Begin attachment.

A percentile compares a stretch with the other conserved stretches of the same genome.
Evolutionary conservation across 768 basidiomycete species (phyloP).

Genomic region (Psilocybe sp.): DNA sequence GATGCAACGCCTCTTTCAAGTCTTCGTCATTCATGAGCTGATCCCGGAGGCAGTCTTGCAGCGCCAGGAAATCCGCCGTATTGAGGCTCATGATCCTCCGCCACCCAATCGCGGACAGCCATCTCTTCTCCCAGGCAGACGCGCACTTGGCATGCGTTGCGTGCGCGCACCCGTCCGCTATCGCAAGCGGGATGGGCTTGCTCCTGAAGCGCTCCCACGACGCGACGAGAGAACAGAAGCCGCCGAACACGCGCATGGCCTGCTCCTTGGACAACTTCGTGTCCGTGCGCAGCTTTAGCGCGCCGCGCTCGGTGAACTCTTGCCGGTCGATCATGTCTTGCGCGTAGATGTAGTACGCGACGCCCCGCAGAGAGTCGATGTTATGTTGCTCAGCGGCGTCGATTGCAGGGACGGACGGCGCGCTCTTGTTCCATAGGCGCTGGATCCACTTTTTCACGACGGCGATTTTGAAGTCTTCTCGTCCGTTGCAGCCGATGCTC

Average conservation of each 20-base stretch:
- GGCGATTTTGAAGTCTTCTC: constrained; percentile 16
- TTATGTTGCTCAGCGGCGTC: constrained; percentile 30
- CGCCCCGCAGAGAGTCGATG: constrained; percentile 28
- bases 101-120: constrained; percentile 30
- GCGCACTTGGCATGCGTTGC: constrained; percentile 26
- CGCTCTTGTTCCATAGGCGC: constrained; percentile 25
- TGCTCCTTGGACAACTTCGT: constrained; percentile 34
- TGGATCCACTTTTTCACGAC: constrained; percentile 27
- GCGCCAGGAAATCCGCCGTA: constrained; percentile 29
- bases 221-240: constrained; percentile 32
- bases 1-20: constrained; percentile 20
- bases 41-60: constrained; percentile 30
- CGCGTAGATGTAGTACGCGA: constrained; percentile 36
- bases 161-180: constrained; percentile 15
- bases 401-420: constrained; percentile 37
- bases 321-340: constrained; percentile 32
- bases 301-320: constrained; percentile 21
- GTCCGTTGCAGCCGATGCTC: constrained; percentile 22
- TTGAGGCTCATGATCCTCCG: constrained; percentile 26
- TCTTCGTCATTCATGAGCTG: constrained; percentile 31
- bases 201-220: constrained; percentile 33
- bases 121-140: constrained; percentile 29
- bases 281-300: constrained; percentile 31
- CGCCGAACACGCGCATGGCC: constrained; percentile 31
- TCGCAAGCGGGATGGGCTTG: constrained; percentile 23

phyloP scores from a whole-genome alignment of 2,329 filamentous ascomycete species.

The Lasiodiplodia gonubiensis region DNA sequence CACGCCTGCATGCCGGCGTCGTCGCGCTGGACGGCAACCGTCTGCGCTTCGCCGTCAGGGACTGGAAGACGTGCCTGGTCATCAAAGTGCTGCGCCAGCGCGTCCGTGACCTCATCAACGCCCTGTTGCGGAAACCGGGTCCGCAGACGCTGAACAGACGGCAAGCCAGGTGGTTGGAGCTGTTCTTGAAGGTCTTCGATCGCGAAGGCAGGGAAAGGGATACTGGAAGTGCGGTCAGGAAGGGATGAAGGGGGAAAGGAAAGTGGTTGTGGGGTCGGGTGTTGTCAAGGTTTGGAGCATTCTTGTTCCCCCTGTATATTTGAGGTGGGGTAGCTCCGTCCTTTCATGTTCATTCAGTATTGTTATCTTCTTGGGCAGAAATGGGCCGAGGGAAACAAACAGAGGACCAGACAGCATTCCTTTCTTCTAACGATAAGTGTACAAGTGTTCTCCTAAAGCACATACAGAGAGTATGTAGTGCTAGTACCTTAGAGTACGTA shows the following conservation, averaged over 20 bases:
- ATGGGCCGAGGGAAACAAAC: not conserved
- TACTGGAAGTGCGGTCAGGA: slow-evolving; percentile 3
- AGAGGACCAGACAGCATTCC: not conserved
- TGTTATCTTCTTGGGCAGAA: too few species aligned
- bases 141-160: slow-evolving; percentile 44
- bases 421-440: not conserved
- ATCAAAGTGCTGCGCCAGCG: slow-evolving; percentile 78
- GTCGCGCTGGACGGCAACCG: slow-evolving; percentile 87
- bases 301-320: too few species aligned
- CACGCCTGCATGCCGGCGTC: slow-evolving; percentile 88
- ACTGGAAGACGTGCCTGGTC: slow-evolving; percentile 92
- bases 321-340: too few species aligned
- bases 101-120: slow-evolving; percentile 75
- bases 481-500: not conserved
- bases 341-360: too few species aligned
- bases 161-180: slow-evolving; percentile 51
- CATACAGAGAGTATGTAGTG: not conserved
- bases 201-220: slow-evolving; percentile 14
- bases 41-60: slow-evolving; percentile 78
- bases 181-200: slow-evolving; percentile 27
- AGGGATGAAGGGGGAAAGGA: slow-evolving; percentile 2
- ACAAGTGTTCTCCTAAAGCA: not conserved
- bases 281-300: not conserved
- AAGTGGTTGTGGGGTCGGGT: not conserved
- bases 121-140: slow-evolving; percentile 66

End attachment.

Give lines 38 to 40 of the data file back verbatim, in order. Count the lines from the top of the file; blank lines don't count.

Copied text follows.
- ATCAAAGTGCTGCGCCAGCG: slow-evolving; percentile 78
- GTCGCGCTGGACGGCAACCG: slow-evolving; percentile 87
- bases 301-320: too few species aligned